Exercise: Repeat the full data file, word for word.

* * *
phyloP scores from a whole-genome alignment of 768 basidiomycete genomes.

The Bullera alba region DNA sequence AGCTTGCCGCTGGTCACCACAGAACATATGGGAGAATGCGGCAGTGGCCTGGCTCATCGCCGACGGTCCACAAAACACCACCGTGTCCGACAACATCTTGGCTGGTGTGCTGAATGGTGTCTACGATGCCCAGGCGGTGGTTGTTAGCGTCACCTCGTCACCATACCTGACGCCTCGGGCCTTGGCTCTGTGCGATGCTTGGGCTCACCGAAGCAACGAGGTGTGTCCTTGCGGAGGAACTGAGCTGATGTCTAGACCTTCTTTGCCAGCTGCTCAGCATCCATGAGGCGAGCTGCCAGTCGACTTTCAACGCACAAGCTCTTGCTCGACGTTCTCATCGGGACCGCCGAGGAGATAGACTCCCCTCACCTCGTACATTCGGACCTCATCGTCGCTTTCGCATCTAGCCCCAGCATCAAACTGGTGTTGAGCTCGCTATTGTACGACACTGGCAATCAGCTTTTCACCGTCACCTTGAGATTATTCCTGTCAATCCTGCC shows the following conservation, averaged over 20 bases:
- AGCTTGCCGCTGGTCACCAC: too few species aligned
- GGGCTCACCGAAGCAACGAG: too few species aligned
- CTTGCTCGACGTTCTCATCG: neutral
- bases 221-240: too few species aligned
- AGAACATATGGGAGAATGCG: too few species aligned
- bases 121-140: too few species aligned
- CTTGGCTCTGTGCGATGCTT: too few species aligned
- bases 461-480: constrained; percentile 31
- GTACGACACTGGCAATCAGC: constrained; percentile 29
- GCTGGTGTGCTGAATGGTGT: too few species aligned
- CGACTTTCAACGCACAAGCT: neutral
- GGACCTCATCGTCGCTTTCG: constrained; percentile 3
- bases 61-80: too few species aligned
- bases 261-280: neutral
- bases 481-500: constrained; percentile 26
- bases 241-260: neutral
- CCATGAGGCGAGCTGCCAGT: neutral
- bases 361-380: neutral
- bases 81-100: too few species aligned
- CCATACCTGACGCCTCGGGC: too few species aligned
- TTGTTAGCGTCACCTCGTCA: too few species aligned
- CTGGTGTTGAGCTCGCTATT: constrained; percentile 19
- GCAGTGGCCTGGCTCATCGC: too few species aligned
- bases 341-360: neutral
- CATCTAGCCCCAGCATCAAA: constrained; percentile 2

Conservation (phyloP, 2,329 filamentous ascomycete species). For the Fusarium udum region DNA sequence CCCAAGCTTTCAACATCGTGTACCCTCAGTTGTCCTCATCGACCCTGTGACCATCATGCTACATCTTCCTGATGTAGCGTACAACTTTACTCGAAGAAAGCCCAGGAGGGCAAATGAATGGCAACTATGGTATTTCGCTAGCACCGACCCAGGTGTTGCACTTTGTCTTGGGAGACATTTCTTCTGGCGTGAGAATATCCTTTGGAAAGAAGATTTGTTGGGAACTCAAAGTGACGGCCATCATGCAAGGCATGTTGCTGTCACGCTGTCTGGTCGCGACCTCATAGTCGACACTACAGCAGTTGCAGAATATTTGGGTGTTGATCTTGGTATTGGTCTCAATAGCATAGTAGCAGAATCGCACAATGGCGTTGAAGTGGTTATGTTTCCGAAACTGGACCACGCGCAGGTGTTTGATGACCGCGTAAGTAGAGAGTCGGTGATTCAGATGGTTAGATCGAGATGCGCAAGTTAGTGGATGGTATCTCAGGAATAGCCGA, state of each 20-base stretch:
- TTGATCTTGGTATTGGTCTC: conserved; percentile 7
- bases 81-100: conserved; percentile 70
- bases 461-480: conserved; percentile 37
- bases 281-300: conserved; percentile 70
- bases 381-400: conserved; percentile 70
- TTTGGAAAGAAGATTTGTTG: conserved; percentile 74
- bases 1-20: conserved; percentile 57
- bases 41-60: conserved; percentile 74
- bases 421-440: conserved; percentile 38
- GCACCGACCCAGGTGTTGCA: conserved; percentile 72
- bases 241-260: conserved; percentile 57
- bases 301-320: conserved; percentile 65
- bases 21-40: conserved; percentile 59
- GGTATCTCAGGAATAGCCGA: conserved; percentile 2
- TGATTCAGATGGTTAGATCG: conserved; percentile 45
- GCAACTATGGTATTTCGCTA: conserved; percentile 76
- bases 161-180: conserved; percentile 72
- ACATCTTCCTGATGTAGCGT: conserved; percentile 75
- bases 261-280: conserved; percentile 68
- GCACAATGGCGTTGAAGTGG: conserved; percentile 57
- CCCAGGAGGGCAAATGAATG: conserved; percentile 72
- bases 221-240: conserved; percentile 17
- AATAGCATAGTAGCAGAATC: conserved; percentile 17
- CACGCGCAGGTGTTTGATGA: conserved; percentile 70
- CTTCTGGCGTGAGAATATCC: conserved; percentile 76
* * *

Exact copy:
phyloP scores from a whole-genome alignment of 768 basidiomycete genomes.

The Bullera alba region DNA sequence AGCTTGCCGCTGGTCACCACAGAACATATGGGAGAATGCGGCAGTGGCCTGGCTCATCGCCGACGGTCCACAAAACACCACCGTGTCCGACAACATCTTGGCTGGTGTGCTGAATGGTGTCTACGATGCCCAGGCGGTGGTTGTTAGCGTCACCTCGTCACCATACCTGACGCCTCGGGCCTTGGCTCTGTGCGATGCTTGGGCTCACCGAAGCAACGAGGTGTGTCCTTGCGGAGGAACTGAGCTGATGTCTAGACCTTCTTTGCCAGCTGCTCAGCATCCATGAGGCGAGCTGCCAGTCGACTTTCAACGCACAAGCTCTTGCTCGACGTTCTCATCGGGACCGCCGAGGAGATAGACTCCCCTCACCTCGTACATTCGGACCTCATCGTCGCTTTCGCATCTAGCCCCAGCATCAAACTGGTGTTGAGCTCGCTATTGTACGACACTGGCAATCAGCTTTTCACCGTCACCTTGAGATTATTCCTGTCAATCCTGCC shows the following conservation, averaged over 20 bases:
- AGCTTGCCGCTGGTCACCAC: too few species aligned
- GGGCTCACCGAAGCAACGAG: too few species aligned
- CTTGCTCGACGTTCTCATCG: neutral
- bases 221-240: too few species aligned
- AGAACATATGGGAGAATGCG: too few species aligned
- bases 121-140: too few species aligned
- CTTGGCTCTGTGCGATGCTT: too few species aligned
- bases 461-480: constrained; percentile 31
- GTACGACACTGGCAATCAGC: constrained; percentile 29
- GCTGGTGTGCTGAATGGTGT: too few species aligned
- CGACTTTCAACGCACAAGCT: neutral
- GGACCTCATCGTCGCTTTCG: constrained; percentile 3
- bases 61-80: too few species aligned
- bases 261-280: neutral
- bases 481-500: constrained; percentile 26
- bases 241-260: neutral
- CCATGAGGCGAGCTGCCAGT: neutral
- bases 361-380: neutral
- bases 81-100: too few species aligned
- CCATACCTGACGCCTCGGGC: too few species aligned
- TTGTTAGCGTCACCTCGTCA: too few species aligned
- CTGGTGTTGAGCTCGCTATT: constrained; percentile 19
- GCAGTGGCCTGGCTCATCGC: too few species aligned
- bases 341-360: neutral
- CATCTAGCCCCAGCATCAAA: constrained; percentile 2

Conservation (phyloP, 2,329 filamentous ascomycete species). For the Fusarium udum region DNA sequence CCCAAGCTTTCAACATCGTGTACCCTCAGTTGTCCTCATCGACCCTGTGACCATCATGCTACATCTTCCTGATGTAGCGTACAACTTTACTCGAAGAAAGCCCAGGAGGGCAAATGAATGGCAACTATGGTATTTCGCTAGCACCGACCCAGGTGTTGCACTTTGTCTTGGGAGACATTTCTTCTGGCGTGAGAATATCCTTTGGAAAGAAGATTTGTTGGGAACTCAAAGTGACGGCCATCATGCAAGGCATGTTGCTGTCACGCTGTCTGGTCGCGACCTCATAGTCGACACTACAGCAGTTGCAGAATATTTGGGTGTTGATCTTGGTATTGGTCTCAATAGCATAGTAGCAGAATCGCACAATGGCGTTGAAGTGGTTATGTTTCCGAAACTGGACCACGCGCAGGTGTTTGATGACCGCGTAAGTAGAGAGTCGGTGATTCAGATGGTTAGATCGAGATGCGCAAGTTAGTGGATGGTATCTCAGGAATAGCCGA, state of each 20-base stretch:
- TTGATCTTGGTATTGGTCTC: conserved; percentile 7
- bases 81-100: conserved; percentile 70
- bases 461-480: conserved; percentile 37
- bases 281-300: conserved; percentile 70
- bases 381-400: conserved; percentile 70
- TTTGGAAAGAAGATTTGTTG: conserved; percentile 74
- bases 1-20: conserved; percentile 57
- bases 41-60: conserved; percentile 74
- bases 421-440: conserved; percentile 38
- GCACCGACCCAGGTGTTGCA: conserved; percentile 72
- bases 241-260: conserved; percentile 57
- bases 301-320: conserved; percentile 65
- bases 21-40: conserved; percentile 59
- GGTATCTCAGGAATAGCCGA: conserved; percentile 2
- TGATTCAGATGGTTAGATCG: conserved; percentile 45
- GCAACTATGGTATTTCGCTA: conserved; percentile 76
- bases 161-180: conserved; percentile 72
- ACATCTTCCTGATGTAGCGT: conserved; percentile 75
- bases 261-280: conserved; percentile 68
- GCACAATGGCGTTGAAGTGG: conserved; percentile 57
- CCCAGGAGGGCAAATGAATG: conserved; percentile 72
- bases 221-240: conserved; percentile 17
- AATAGCATAGTAGCAGAATC: conserved; percentile 17
- CACGCGCAGGTGTTTGATGA: conserved; percentile 70
- CTTCTGGCGTGAGAATATCC: conserved; percentile 76